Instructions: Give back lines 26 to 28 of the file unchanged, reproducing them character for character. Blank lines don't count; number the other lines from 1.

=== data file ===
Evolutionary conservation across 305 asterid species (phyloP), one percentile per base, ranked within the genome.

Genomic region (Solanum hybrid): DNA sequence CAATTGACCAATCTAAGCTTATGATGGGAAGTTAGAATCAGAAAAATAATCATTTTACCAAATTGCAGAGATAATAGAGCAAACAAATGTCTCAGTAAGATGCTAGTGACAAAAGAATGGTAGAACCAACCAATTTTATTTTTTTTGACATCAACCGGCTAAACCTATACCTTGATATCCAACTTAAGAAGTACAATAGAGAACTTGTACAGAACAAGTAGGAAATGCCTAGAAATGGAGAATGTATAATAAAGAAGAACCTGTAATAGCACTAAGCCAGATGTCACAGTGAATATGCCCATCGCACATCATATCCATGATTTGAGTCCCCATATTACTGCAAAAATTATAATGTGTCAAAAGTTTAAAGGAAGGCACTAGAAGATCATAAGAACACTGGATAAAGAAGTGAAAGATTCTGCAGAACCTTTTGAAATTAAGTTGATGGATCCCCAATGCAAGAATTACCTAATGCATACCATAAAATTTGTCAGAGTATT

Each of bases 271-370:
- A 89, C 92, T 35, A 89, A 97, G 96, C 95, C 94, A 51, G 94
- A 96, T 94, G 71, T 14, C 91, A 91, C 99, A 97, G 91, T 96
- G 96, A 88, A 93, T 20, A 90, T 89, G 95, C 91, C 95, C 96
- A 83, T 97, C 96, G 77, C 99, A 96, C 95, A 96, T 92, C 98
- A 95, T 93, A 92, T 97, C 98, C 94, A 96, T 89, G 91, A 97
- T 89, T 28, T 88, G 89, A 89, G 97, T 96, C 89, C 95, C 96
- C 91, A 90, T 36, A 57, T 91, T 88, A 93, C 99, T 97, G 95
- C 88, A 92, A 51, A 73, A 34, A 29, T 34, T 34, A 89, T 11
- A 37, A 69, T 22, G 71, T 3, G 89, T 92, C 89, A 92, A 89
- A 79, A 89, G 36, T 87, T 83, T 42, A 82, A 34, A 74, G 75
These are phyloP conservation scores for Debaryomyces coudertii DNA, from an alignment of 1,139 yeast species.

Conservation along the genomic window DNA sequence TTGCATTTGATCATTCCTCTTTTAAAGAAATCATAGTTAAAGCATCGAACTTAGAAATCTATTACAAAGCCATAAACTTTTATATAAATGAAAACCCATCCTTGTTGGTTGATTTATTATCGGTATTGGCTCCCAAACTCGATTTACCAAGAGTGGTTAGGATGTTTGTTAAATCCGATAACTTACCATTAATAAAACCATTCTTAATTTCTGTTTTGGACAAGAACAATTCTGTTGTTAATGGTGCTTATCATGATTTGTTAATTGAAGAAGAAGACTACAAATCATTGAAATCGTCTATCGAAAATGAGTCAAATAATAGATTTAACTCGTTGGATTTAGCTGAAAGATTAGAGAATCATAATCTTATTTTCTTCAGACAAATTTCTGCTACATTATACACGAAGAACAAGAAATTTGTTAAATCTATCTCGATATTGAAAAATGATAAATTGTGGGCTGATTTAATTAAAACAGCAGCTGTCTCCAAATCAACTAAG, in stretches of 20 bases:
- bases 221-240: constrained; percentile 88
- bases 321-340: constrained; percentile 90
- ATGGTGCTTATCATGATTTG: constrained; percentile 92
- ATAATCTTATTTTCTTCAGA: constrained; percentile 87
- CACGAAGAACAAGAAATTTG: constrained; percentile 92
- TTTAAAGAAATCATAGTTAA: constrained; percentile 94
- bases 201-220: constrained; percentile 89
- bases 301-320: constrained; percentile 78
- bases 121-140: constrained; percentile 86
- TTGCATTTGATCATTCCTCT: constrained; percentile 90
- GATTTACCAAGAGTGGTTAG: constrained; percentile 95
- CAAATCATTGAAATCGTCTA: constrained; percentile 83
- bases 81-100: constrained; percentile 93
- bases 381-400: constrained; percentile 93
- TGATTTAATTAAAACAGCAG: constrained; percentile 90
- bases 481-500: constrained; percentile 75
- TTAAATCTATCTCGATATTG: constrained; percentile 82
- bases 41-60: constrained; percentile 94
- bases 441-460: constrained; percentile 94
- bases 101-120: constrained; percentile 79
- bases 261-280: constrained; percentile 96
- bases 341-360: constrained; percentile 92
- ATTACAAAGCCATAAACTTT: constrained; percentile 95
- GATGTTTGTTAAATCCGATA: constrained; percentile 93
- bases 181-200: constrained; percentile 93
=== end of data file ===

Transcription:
- GATTTACCAAGAGTGGTTAG: constrained; percentile 95
- CAAATCATTGAAATCGTCTA: constrained; percentile 83
- bases 81-100: constrained; percentile 93